Kate: Linda, it’s so nice to have this opportunity to get to know you better! I’ll ask my favourite question first: tell us something weird about yourself?
Linda: I’m a new Catholic and I feel it permeates my writing. I write about angels vs demons, so it’s hard to not let my faith come through. I’m never sure if my writing is blasphemous by some and a turn-off to others, but it’s in my heart and that’s how the stories have come out. I find I cannot stop writing about strong female protagonists. Even in new story ideas that come to mind, it’s always a female and she’s ready to step into the ring with her fists up.
I’m [also] a huge Sailor Moon fan. If you look closely at my writing you can see where I was inspired. There’s something so inspiring about a group of girls banding together to fight till they die to protect what they think is right. I’ve been a fan for 25 years now, so it’s something that’s near and dear to my heart. I absolutely love the message of teamwork and love.
Kate: Where do your ideas come from? I know, it’s cliche, but the answers are always fascinating to me!
Linda: To be honest, my ideas come from such random places. My first book came to me in a dream. Most often, I find that walking down the street I’ll get struck by the first line and I’ll be fumbling for my phone to narrate it or type it quick into a note. For example. I was walking my
dog, and we were in a field when I noticed the full moon in the sky and an airplane flying by leaving a trail. Something about the way the plane was flying and the colour of the sky struck me. As I stood admiring the sky the sun set quickly and suddenly, the field I was standing in felt menacing and I had the urge to get the heck home. When I stepped through my front door I began to write out a short story where that scene played out but of course, I had to add a monster of sorts.
Sometimes, people will say a word or I’ll see a picture and inspiration will strike me such a hard blow I can barely get the words out fast enough. Ideas come from everywhere and anywhere. I hate when they hit me and I’m in the shower. That happens a lot. Thank goodness for voice dictation. That sucked a lot in the 90s.
Kate: What’s coming next from the mind of Linda Bloodworth? Any works in progress you’d like to tell us about?
Linda: I’m working on the final book in my Raven Wing series, A Raven’s Resurrection. It’s going to be an epic battle of Heaven vs Hell. All the angels from Heaven come out in full force to battle the demons of Hell. Have you ever read the description of what a biblically correct angel looks like? It’s no wonder they say, “be not afraid”, it’s terrifying. Eyes upon eyes and wings galore.
Kate: Who would you like our readers to find while they are exploring Women in Horror?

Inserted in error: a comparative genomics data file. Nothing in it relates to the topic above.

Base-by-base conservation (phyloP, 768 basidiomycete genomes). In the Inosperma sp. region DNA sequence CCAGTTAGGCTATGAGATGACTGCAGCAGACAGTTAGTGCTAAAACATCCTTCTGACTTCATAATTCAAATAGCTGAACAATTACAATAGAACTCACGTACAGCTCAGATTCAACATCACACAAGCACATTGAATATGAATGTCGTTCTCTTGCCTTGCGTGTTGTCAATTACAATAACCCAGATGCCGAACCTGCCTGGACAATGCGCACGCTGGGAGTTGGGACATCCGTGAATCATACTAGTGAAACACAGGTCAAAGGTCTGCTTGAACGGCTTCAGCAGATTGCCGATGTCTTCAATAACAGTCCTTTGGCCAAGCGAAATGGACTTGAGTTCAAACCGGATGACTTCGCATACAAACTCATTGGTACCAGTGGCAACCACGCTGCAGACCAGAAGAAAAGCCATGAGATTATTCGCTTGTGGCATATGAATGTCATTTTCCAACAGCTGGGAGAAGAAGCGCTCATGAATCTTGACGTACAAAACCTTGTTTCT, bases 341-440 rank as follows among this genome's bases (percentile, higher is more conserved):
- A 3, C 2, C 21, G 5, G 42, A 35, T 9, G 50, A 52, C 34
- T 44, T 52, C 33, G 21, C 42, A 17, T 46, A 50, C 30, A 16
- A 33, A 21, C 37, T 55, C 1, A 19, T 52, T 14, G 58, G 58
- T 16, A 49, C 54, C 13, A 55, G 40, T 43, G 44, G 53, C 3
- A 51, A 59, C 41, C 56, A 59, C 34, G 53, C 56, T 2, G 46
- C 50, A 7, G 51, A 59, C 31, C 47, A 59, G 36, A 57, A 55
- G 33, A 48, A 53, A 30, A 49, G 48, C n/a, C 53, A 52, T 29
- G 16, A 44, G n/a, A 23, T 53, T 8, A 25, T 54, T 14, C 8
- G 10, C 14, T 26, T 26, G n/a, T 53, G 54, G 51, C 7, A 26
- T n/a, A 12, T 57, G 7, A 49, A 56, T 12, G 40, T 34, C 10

Linda: Lately, I’ve been totally devouring Kate DeJonge’s work. I’ve read a few of her short stories and Helen’s Story really struck me. Even days after it’s been on my mind. Such great work.
Here is Linda’s review of Helen’s Story, a novella by the author of this article:
“Helen’s Story struck me as such a painful story, with a woman barely holding it together, as her world falls apart. Immediately I was invested as this character went from bad, to worse, to pushing the boundaries of what I could even imagine. It was like The Twilight Zone danced with the Crypt Keeper (Tales From the Crypt). Totally engrossing and haunting. I’ve read more of her work, but this story has stayed with me.”
About the A Raven Wing series, by Linda Bloodworth
From A Raven’s Touch: Bullied through high school, seventeen-year-old Justice St. Michaels is grateful for the help of her best friend Moira O’Fhey. Their only wish is to graduate high school, leave the sleepy town of Fallingbrook and all that happened behind them. The Heavens have other plans. Between late night sleepwalking and being involved in explosive school fights, nothing seems to make sense. When an unexpected encounter with Darien Raventhorn causes worlds to collide it exposes the truth about Justice’s real identity. To avenge a family death, Justice must embrace her birthright, and slay a demon before all Hell breaks loose.
From the sequel A Raven’s Revenge: Hell hath no fury like an angel scorned. Justice St. Michaels is on a mission from God to avenge her parents’ death, even if it means hunting Seliki to the depths of Hell. Justice and her powerful friends won’t back down until His will is done. Can an angel, witch, vampire and elf take on Hell and come out alive?
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Kate’s love of all things dark began as a child and deepened when she realized what being an adult meant. She was born with a pencil in her hand and loves nothing more than writing horrific stories to tantalize her inner demons. Kate lives in Hamilton, Ontario Canada with her husband and her boys, stirring up trouble wherever she can.